D&D 5E 5e witches, your preferred implementation?

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Blue Orange

Gone to Texas

There was this whole thread discussing witches, along with why they never make it into official lore.

It was in Dragon mags 5, 20, 43, and 114 at least, it was used as a sample 'variant spell list' in the 3e DMG, and in Pathfinder as a core class, and I remember at least four d20 treatments of it (Citizen Games' "The Way of the Witch", Mongoose's "The Quintessential Witch", Green Ronin's "The Witch's Handbook", and The Le Games' "Unorthodox Witches"). There was a version of it in the Palladium RPG, an indie modern RPG called Witchcraft by C.J. Carella, the Verbena in Mage: the Ascension (and its possibly more relevant Dark Ages version) would certainly count, there's a witch class among many others in Shadow of the Demon Lord, and you could even count the Buffy RPG. So the topic's been popular over the years.

Tim Brannan's webpage has more witches than you can shake a +5 broom at:
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Greg K

The best treatment of witch class that I have seen for any edition was Steve Kenson's was in Witch's Handbook (Green Ronin) for 3e. However, the best witch that i have seen for 5e (and I have seen KibblesTasty's Witch and several others) has been by the Witch by Walrock's Homebrew which has a 4.7 out of 5 stars (67 votes) including a 5-star review from Timothy Brannan whom has written several popular witch classes for OSR games and worked on rpgs such as Angel, Buffy, and Ghosts of Albion.

Blue Orange

Gone to Texas
From what I've seen the witch is usually somewhere between a druid and an enchanter-subclass wizard--outdoor-focused, some healing, lots of debuffs particularly of the mental variety.


From what I've seen the witch is usually somewhere between a druid and an enchanter-subclass wizard--some healing, lots of debuffs particularly of the mental variety.
That is why Bard works so well.

The elementalism of the Druid works less well, and the enchantment of the Bard works so well.

Both have a plants and animals thing going on, for the nature aspect.

Blue Orange

Gone to Texas
I dunno. Bards are supposed to be charismatic, and in many cases the witch is an ugly (this is a big part of many tales), marginalized outsider.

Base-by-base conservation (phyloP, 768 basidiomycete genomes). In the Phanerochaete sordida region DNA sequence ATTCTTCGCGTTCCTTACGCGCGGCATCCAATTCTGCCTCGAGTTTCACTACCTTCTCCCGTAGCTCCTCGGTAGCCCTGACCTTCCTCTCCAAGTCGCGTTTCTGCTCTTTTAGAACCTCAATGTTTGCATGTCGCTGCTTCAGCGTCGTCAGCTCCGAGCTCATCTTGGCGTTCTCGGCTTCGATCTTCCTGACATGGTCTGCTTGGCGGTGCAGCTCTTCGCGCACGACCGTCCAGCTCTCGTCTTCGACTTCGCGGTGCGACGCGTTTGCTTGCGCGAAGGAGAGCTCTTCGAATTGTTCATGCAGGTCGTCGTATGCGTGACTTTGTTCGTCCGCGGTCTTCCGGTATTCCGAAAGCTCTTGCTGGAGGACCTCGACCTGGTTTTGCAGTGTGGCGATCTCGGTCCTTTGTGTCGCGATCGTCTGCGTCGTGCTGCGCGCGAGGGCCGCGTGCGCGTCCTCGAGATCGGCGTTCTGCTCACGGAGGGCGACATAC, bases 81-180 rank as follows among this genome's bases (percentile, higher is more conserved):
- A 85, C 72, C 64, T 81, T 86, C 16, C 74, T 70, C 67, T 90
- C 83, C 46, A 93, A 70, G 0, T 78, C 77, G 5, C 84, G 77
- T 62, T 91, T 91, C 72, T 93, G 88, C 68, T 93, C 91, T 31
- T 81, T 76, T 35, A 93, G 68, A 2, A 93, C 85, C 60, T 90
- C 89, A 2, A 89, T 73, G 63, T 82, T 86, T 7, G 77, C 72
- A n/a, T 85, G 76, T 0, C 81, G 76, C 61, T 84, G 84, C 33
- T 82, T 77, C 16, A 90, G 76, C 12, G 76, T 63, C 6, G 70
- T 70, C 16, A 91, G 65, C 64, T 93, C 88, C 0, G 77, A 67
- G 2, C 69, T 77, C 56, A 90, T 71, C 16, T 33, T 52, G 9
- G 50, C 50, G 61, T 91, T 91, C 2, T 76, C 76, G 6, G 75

So it kind of fits, like everything else.

Whizbang Dustyboots

Gnometown Hero
I can't think of anything that normal witch lore has that is so "radical" it needs to be covered as a new class, the current ones can handle it just fine.
From a game design standpoint, "witch" occupies a much clearer conceptual space than "sorcerer" or "warlock" does and is more immediately familiar and understandable to a new player and the general public than almost any other class. (The general public will give you a blank stare when you mention "cleric" or "druid," for example.)

It might be that witches should have been introduced decades ago, and they've been elbowed out of the picture by this point, but they're arguably one of the biggest concepts in fantasy pop culture that doesn't have a clear specific analogue in D&D. (And no, "you can play it if you take something named something else and then adjust it in several ways a newbie wouldn't know how to do" isn't the same thing.)

For myself, I would prefer it be either a core class (replacing the sorcerer, perhaps, which has really lost a lot of its reason for being in 5E, with the wizard and warlock dividing up its 3E role) or as a PHB-level subclass of either the wizard, warlock or druid.

My wife is playing a transmuter hexblood, which is as close as she can get as a relative D&D newbie to capturing a classic Wizard of Oz wicked/Halloween witch vibe. It's not tremendously satisfying, honestly, so I might see if she's interested in playing a Witherbloom wizard instead. (She's got a real bias against druids after playing EverQuest.)

Voidrunner's Codex

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